REFERENCES

1. Miketinas, D. C., Bray, G. A., Beyl, R. A., Ryan, D. H., Sacks, F. M., & Champagne, C.M. (2019, October 1). Fiber Intake Predicts Weight Loss and Dietary Adherence in Adults Consuming Calorie-Restricted Diets: The POUNDS Lost (Preventing Overweight Using Novel Dietary Strategies) Study. Retrieved from https://www.ncbi.nlm.nih.gov/pubmed/31174214


2. How much fiber is found in common foods? (2018, November 17). Retrieved from https://www.mayoclinic.org/healthy-lifestyle/nutrition-and-healthy-eating/in-depth/high-fib er-foods/art-20050948


3. Noakes, M. (2008). The Role of Protein in Weight Management . Retrieved from http://apjcn.nhri.org.tw/server/APJCN/17 Suppl 1//169.pdf


4. Mettler, S., Mitchell, N., & Tipton , K. (2010, February). Increased Protein Intake Reduces Lean Body Mass Loss during Weight Loss in Athletes. Retrieved from https://journals.lww.com/acsm-msse/Fulltext/2010/02000/Increased_Protein_Intake_Red uces_Lean_Body_Mass.14.aspx


5. Zamindar, N., Baghekhandan, M. S., Nasirpour, A., & Sheikhzeinoddin, M. (2011, January 21). Effect of line, soaking and cooking time on water absorption, texture and splitting of red kidney beans. Retrieved from https://www.ncbi.nlm.nih.gov/pmc/articles/PMC3550949/


6. Turner, T. F., Nance, L. M., Strickland, W. D., Malcolm, R. J., Pechon, S., & O'Neil, P. M. (2013, October 29). Dietary adherence and satisfaction with a bean-based high-fiber weight loss diet: a pilot study. Retrieved from https://www.ncbi.nlm.nih.gov/pmc/articles/PMC3901975/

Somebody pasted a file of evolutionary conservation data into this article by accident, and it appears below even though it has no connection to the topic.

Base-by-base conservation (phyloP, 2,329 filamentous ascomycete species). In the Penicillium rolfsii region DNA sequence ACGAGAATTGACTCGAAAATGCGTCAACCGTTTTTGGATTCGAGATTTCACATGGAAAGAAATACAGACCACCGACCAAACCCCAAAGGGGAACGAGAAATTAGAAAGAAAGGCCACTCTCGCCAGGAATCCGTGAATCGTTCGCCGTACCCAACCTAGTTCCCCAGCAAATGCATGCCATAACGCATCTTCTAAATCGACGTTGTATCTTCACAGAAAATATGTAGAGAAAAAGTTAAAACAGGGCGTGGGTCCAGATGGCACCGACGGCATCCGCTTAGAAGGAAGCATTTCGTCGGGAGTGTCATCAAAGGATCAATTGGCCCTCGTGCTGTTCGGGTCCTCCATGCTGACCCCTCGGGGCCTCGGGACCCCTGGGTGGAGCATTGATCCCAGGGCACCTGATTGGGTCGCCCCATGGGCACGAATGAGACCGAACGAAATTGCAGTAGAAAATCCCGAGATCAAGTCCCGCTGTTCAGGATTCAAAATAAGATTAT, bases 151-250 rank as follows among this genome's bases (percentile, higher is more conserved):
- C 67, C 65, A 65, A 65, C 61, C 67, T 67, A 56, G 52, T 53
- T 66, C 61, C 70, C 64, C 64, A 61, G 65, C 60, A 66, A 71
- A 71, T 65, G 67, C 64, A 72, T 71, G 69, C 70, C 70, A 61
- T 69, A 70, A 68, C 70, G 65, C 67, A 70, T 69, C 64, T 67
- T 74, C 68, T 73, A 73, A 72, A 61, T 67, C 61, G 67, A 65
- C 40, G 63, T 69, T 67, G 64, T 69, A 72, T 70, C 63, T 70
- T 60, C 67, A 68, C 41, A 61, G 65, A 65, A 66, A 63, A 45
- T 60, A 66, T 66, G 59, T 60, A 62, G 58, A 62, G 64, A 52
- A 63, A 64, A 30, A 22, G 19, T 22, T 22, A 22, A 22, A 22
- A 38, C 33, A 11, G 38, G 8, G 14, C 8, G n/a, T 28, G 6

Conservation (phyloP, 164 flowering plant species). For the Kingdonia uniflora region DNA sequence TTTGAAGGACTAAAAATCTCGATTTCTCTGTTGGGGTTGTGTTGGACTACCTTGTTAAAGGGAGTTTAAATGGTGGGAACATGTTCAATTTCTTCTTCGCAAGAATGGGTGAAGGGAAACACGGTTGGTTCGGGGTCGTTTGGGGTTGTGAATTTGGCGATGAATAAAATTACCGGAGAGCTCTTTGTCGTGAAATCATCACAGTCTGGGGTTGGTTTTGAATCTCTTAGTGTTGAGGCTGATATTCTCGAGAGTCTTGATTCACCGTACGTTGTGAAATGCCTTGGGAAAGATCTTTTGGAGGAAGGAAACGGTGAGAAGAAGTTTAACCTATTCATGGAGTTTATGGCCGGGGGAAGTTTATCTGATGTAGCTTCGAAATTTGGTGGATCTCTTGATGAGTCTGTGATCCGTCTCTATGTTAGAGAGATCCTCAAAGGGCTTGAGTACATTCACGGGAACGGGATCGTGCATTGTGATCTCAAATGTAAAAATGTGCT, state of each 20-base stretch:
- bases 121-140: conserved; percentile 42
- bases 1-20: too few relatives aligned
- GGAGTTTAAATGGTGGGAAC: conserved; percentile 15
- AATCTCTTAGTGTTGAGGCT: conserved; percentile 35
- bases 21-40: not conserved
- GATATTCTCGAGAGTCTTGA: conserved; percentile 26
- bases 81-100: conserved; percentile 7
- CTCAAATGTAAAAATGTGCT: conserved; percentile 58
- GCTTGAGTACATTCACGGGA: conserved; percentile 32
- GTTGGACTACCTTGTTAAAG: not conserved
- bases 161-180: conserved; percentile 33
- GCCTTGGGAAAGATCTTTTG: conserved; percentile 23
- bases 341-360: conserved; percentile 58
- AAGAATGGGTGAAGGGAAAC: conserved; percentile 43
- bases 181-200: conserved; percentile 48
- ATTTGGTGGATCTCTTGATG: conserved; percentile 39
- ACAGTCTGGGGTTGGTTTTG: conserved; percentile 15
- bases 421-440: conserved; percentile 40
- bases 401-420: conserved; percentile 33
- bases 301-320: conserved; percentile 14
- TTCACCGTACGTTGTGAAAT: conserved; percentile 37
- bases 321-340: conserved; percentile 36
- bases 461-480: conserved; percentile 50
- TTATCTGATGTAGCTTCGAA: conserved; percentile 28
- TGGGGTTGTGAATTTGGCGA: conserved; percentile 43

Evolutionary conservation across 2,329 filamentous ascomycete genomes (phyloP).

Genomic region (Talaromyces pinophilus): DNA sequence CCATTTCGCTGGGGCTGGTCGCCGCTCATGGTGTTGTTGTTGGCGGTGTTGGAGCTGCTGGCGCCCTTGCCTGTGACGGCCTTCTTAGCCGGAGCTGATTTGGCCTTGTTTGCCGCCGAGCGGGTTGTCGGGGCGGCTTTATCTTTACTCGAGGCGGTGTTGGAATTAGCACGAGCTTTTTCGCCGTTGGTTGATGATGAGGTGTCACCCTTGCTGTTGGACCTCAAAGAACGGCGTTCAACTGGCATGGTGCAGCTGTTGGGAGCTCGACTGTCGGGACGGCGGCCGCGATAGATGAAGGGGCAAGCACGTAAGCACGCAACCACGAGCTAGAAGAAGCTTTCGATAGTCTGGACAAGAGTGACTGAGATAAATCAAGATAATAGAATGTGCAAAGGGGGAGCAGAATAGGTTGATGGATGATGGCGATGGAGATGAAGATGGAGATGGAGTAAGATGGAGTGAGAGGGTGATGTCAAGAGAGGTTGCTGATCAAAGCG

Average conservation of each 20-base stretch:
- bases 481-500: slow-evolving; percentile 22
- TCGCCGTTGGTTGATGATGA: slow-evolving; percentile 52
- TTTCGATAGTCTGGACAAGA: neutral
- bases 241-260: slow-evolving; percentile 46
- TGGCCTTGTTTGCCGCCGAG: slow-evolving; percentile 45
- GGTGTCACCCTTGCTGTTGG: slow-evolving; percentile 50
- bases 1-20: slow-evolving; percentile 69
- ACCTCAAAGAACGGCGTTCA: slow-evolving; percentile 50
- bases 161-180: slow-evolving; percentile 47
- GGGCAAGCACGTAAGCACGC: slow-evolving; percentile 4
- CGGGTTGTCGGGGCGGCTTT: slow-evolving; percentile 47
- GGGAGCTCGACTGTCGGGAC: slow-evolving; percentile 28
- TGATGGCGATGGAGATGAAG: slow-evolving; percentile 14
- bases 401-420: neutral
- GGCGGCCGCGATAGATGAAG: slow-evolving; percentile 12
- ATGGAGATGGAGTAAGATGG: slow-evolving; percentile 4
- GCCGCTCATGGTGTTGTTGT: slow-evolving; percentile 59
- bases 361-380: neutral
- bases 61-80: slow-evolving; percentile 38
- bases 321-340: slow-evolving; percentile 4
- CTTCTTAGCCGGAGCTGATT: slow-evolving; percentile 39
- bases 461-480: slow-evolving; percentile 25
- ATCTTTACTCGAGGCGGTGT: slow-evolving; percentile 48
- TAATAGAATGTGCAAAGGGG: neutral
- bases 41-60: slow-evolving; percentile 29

7. Harvard Health Publishing. (2007, November). Ask the doctor: Is canned fish good for the heart? Retrieved from https://www.health.harvard.edu/newsletter_article/Ask_the_doctor_Is_canned_fish_good_for_the_heart


8. Schecter , A., Malik, N., & Haffner , D. (2010, November 1). Bisphenol A (BPA) in U.S. Food. Retrieved from https://pubs.acs.org/doi/10.1021/es102785d


9. Purohit, M. (2019, April 23). Is Eating Applesauce Healthier Than Eating Apples? Retrieved from https://www.dovemed.com/healthy-living/wellness-center/eating-applesauce-healthier-ea ting-apples/


10. National Institute on Aging. (2018, August 14). Calorie Restriction and Fasting Diets: What Do We Know? Retrieved from https://www.nia.nih.gov/health/calorie-restriction-and-fasting-diets-what-do-we-know#human


11. Calvo, T. (2019, October 17). Is Pasta Healthy? Retrieved from https://www.consumerreports.org/pasta-noodles/is-pasta-healthy/


12. Sagon, C. (2017, February 17). Whole Grains And Weight Loss Research. Retrieved from https://www.aarp.org/health/healthy-living/info-2017/whole-grains-weight-loss-cs.html


13. John Hopkins Medicine. (n.d.). 5 Spices with Healthy Benefits. Retrieved from https://www.hopkinsmedicine.org/health/wellness-and-prevention/5-spices-with-healthy-benefits


14. Jiang, A. T. (2019, April). Health Benefits of Culinary Herbs and Spices. Retrieved from https://www.ingentaconnect.com/content/aoac/jaoac/2019/00000102/00000002/art00010;jsessionid=2kg528hm5xovb.x-ic-live-02


15. Comerford, K. B. (2015, July 9). Frequent Canned Food Use is Positively Associated with Nutrient-Dense Food Group Consumption and Higher Nutrient Intakes in US Children and Adults. Retrieved from https://www.ncbi.nlm.nih.gov/pmc/articles/PMC4517017/